This continues in verses 41 to 51. The Jews understandably grumble among themselves about how Jesus says he is the bread come down from heaven. They know his physical father and mother, and so his claim to come from heaven is at best ludicrous to them, if not openly blasphemous. But what does he say?
Do not grumble among yourselves.
44No one can come to me unless the Father who sent me draws him. And I will raise him up on the last day. 45It is written in the Prophets ‘And they will all be taught by God.’ Everyone who has heard and learned from the Father comes to me— 46not that anyone has seen the Father except he who is from God; he has seen the Father. 47Truly, truly, I say to you, whoever believes has eternal life.
He clearly associates coming to him with believing in him. The two are one and the same. The Jews do not believe Jesus and grumble about what he is saying; Jesus tells them not to grumble, that no one can come to him, that is that no one can believe him, unless the Father draws that person. In fact, Jesus says, that person will be taught by God, as even the Prophets attest. He is essentially telling the Jews that what he is saying is not new revelation. Just as Nicodemus should have understood what Jesus was telling him in John 3 about regeneration, because it was all contained in the Old Testament of which Nicodemus was supposed to be a teacher (3:9-15; this, of course, also makes it impossible to interpret “water” in that passage as referring to baptism, as the Catholics do), so the Jews should understand and believe what Jesus is telling them now, because it is all taught in the Old Testament. Particularly, it is perspicuous in Jeremiah 31 verses 33 and 34, but also in Isaiah 54:13 and other places.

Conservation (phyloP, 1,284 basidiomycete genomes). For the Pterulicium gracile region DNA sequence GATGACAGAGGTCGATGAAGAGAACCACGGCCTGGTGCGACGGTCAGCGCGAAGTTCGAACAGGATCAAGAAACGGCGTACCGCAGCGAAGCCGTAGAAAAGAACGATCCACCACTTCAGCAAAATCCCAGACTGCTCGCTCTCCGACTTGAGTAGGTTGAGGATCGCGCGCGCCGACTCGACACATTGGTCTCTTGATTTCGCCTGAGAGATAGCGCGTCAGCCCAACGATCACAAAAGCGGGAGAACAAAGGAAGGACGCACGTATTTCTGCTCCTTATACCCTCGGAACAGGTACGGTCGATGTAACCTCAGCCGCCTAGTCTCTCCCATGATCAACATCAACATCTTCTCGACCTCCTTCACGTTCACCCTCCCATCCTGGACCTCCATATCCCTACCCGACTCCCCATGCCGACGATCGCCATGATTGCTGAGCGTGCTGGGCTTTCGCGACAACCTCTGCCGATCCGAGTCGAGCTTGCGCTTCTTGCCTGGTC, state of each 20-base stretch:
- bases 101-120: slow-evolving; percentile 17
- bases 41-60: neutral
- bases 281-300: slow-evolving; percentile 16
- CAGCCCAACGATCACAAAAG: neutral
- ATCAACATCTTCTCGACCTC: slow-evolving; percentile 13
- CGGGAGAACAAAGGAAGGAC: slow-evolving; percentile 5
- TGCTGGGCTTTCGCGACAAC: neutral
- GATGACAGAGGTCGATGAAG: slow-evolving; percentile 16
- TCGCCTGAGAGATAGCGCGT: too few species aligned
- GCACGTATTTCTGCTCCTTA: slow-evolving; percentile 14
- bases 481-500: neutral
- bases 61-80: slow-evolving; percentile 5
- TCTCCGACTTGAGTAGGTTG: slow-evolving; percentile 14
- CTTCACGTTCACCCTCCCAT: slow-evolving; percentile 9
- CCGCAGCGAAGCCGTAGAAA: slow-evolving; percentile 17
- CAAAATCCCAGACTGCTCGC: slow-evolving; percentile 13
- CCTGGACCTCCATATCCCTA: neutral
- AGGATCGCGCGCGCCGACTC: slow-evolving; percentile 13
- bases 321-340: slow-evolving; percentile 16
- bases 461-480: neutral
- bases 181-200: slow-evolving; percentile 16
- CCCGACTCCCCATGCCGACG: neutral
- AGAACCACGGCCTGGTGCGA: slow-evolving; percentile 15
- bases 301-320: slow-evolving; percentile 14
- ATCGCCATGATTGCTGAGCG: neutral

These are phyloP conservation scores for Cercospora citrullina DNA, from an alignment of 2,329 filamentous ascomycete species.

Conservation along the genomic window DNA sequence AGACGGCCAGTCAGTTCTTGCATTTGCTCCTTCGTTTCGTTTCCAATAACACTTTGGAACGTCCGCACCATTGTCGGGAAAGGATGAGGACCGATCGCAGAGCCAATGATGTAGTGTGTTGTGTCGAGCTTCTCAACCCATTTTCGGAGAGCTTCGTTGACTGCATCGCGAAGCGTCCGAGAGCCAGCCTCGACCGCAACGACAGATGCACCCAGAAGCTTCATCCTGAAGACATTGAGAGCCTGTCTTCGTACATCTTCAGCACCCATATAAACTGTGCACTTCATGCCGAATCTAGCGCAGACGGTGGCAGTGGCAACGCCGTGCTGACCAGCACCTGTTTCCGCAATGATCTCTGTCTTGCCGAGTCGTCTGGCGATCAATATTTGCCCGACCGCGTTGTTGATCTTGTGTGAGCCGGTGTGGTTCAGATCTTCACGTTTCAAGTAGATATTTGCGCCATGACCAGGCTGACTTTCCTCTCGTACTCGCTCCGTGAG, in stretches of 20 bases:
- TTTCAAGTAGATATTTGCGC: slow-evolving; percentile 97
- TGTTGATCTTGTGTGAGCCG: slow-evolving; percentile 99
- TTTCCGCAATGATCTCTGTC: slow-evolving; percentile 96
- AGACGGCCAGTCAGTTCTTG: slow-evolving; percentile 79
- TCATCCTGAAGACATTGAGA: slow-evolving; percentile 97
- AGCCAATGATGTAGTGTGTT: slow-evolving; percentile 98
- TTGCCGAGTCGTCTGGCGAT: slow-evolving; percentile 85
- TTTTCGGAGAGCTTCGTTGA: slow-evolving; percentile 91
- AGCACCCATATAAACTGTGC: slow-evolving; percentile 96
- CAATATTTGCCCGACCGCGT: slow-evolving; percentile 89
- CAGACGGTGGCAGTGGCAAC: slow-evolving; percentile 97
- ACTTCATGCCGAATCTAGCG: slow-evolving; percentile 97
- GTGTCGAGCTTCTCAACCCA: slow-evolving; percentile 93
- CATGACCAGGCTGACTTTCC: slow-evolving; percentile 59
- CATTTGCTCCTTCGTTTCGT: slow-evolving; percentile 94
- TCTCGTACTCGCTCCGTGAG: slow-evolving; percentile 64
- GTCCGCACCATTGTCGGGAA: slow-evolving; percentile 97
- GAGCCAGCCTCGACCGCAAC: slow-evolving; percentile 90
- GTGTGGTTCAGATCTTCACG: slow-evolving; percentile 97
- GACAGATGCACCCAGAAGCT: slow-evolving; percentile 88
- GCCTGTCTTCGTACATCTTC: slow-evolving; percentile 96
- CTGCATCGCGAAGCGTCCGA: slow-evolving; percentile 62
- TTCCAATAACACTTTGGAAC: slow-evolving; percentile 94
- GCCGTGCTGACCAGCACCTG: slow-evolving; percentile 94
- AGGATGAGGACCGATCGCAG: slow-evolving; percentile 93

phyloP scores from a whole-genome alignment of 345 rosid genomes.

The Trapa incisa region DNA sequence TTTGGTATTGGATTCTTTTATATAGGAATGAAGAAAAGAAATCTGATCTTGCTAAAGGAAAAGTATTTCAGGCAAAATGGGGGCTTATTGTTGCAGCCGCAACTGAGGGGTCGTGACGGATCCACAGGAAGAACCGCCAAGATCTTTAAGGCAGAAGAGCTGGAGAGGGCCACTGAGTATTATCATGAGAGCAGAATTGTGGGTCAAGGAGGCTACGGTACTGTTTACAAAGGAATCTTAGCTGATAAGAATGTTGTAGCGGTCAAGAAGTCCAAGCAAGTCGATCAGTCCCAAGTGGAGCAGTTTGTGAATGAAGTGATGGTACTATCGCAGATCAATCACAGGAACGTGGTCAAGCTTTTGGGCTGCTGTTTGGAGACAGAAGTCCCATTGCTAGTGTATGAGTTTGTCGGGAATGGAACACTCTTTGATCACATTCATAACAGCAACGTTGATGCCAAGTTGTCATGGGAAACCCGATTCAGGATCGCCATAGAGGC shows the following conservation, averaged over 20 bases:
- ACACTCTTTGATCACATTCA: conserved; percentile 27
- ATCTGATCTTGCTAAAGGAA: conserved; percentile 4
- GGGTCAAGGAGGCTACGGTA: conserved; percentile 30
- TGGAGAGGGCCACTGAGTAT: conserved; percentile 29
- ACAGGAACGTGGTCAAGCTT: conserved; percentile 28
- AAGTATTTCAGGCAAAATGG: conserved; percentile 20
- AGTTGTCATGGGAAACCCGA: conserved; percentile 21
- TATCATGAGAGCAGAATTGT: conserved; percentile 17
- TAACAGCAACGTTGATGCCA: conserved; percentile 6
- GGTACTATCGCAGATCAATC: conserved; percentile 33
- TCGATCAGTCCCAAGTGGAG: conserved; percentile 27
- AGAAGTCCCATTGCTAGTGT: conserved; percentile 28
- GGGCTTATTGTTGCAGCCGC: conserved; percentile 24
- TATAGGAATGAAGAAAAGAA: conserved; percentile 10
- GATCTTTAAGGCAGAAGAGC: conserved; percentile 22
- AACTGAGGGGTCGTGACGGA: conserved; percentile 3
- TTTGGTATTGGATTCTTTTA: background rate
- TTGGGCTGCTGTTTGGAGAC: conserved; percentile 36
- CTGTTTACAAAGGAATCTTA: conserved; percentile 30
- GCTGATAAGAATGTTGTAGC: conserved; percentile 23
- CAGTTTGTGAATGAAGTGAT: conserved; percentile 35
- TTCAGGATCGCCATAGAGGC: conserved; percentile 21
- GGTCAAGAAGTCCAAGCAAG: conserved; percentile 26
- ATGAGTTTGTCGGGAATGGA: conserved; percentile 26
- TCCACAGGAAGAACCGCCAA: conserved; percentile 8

Jesus then concludes this teaching on election by again reiterating, this time in even more obvious language, the conditions for salvation: “whoever believes has eternal life.” So he has now said that whoever comes to him, whoever believes in him, will never hunger or thirst; that whoever looks on the Son and believes in him will have eternal life; and again that whoever believes has eternal life. He is nothing if not emphasizing the condition for eternal life in the midst of his also commenting on who can and will receive it—and that condition is belief.
Now, we have two clear metaphors so far. Firstly, to never hunger or thirst means to have eternal life. We know this for two reasons: Jesus interchanges freely between the metaphor and the reality it describes (vv 35, 40, 47); and, if it is not a metaphor but is meant literally, then what he is saying is absurd. Secondly, then, within this hunger and thirst metaphor, Jesus is claiming that there is a “bread” which will forever satisfy. This metaphorical bread is Jesus himself. Hunger and thirst are spiritual need; the bread of life is the spiritual fulfillment of need in Jesus. There is no place, so far, to interpret this bread as being literal. We must remember these two metaphors as we continue.